Date: Fri, 02 Jul 1993 02:13:20 -0400 (EDT)
Subject: Motivation #1
Content-Type: TEXT/PLAIN; CHARSET=US-ASCII
Objection 10. The Manifesto begins by promising to solve a problem which
either does not exist, or can't be solved.
1. The problem doesn't exist.
> First, the increase of mathematical knowledge during the last
> two hundred years has made the knowledge, let alone
> understanding, of even the most important mathematical results
> something beyond the capacity of any human.
Poincare understood all the important mathematics of his time. That was
one hundred years ago. Hilbert and Klein also understood all the
important mathematics of the 1890s. How has the situation changed since
then? Did it get harder and harder to survey all the important areas of
mathematics, until at some point it became impossible? On the contrary.
Forty years ago, Rene Thom could go to just about any seminar and jump
right in, and so could Hermann Weyl and John von Neumann. And many
others: participants in the Bourbaki seminars had to be prepared to
discuss any part of mathematics. There were more mathematicians who
understood all the important areas of math in the 1950s than there had
been at the turn of the century.
There are probably even more mathematicians in the present generation who
have a grasp of mathematics as a whole. For example, there are probably
at least a hundred mathematicians who have an attention span wide enough
to comprehend Andrew Wiles's proof in its entirety, including the steps
leading up to it, and who are also capable of seeing how similar methods
could be applied to other problems. I'm not one of them and I don't even
know most of their names, but I'm sure they exist. Their vision spans a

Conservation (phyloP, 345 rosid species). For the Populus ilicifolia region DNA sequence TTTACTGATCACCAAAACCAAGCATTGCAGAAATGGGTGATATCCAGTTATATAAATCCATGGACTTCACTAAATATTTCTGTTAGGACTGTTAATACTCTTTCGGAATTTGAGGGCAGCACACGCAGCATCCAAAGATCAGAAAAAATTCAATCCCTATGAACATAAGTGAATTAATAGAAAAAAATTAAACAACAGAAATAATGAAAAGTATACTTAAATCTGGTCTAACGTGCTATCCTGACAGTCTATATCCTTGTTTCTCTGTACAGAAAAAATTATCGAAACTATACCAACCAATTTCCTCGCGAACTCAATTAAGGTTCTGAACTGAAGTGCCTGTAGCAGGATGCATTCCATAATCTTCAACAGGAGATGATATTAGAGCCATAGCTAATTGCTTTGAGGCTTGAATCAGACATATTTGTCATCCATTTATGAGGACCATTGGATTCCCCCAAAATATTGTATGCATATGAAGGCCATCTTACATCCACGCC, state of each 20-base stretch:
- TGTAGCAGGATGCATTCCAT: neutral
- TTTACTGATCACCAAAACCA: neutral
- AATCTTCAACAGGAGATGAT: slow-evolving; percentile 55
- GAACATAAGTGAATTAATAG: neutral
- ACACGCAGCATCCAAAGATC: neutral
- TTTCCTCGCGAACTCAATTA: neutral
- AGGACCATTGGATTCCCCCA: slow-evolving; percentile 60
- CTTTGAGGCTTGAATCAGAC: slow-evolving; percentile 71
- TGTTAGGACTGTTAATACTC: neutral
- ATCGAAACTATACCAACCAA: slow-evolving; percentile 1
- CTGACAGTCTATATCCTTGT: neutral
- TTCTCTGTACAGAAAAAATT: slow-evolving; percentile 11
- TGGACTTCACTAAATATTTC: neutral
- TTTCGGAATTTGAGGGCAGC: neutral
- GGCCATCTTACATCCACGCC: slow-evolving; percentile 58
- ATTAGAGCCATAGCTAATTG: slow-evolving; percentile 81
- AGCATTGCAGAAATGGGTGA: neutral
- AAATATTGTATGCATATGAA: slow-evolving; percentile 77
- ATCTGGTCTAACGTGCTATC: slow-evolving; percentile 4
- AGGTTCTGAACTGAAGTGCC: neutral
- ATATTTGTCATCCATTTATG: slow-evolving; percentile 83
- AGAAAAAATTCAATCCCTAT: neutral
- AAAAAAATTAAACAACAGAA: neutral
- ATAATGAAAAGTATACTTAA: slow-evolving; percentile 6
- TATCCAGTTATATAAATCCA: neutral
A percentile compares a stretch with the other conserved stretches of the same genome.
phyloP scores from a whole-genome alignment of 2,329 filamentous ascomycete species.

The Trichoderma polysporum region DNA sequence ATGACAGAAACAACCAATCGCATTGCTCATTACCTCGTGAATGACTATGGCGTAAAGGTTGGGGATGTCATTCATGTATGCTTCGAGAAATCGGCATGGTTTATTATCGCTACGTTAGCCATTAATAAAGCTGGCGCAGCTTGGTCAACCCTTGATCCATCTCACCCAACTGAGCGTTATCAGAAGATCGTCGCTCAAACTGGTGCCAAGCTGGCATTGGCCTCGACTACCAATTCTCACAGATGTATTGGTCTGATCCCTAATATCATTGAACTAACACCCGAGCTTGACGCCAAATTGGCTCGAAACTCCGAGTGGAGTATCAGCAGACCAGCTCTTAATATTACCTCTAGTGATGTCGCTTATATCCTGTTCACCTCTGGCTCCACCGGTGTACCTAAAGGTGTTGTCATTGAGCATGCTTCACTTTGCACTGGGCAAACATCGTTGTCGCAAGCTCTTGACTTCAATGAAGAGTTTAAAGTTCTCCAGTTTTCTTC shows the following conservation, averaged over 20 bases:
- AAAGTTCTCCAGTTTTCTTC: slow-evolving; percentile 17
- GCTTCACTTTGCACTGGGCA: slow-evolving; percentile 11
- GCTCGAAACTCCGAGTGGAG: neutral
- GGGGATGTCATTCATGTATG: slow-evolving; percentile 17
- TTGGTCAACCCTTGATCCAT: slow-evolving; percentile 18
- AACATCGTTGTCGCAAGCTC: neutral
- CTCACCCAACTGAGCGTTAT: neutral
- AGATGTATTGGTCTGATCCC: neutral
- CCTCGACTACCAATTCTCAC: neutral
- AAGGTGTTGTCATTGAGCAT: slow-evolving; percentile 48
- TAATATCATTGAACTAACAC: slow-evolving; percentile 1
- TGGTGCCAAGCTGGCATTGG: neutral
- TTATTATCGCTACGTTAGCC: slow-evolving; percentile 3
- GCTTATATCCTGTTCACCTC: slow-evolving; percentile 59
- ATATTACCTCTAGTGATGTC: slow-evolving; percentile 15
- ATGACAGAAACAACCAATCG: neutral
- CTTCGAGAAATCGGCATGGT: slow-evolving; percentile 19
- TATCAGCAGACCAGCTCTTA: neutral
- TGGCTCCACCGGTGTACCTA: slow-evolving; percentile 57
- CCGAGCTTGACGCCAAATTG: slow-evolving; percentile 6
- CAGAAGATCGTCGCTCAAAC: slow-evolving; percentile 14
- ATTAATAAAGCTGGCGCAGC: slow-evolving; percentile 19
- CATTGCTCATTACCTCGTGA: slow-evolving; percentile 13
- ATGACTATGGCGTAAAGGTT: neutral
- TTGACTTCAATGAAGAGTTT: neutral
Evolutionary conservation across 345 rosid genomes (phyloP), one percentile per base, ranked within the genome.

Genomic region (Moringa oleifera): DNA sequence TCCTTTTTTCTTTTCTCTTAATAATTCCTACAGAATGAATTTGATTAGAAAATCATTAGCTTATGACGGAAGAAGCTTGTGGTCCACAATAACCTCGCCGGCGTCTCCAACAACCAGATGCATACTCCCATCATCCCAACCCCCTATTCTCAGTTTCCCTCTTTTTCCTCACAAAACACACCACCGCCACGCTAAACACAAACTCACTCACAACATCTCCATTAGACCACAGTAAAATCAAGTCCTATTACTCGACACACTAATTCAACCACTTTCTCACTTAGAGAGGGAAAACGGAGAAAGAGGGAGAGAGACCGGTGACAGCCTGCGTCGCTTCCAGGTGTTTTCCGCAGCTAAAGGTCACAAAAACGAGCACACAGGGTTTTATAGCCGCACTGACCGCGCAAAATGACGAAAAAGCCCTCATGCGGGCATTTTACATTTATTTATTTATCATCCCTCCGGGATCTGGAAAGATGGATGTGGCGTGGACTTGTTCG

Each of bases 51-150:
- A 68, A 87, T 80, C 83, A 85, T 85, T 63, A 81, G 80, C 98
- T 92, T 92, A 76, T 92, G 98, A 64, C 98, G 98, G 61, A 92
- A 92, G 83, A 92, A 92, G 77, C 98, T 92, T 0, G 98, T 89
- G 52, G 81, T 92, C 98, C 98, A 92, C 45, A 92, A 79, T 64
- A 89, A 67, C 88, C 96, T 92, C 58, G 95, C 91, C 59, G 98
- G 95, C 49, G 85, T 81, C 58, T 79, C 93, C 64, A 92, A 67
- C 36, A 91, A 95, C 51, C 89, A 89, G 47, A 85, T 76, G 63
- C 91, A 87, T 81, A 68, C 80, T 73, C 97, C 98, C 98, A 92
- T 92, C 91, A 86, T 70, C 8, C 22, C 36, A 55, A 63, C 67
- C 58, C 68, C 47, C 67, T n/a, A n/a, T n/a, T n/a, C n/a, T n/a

larger mathematical horizon than what was visible to Poincare or Gauss.
Of course no one can know everything in detail. That's not the point.
In mathematics, as in anything else, you have to think on a strategic
level, and put systems together out of black boxes. Some people will
always be able to do that.
How much of 20th century mathematics is really important? Years ago I
overheard a conversation between a young assistant professor and some
graduate students. The professor was describing his plan to launch a new
journal. He had invented some obscure new branch of mathematics, and was
going to publish a journal that no one but he and his clique would read;
therefore no one would know that it was bogus; therefore he could get
government grants, promote his career, etc. He was inviting the graduate
students to join him in this project. His journal is, alas, not the only
one of its kind. If you don't read this stuff, you're not missing
anything. (Incidentally, a manifesto is exactly the place to draw a firm
line between what is important and what isn't.)
Even if you leave aside junk written by cynical opportunists, and only
consider mathematics written by sincere mathematicians, most of it is
ephemeral. Of course no one could read all of it, but so what?
Let's go on to the next sentence of the Manifesto:
> For example, few mathematicians, if any, will ever understand
> the entirety of the recently settled structure of simple finite
> groups or the proof of the four color theorem.
This is supposed to be an "example" of what was just stated. Why is the
proof of the Four Color Theorem one of the "most important results?" It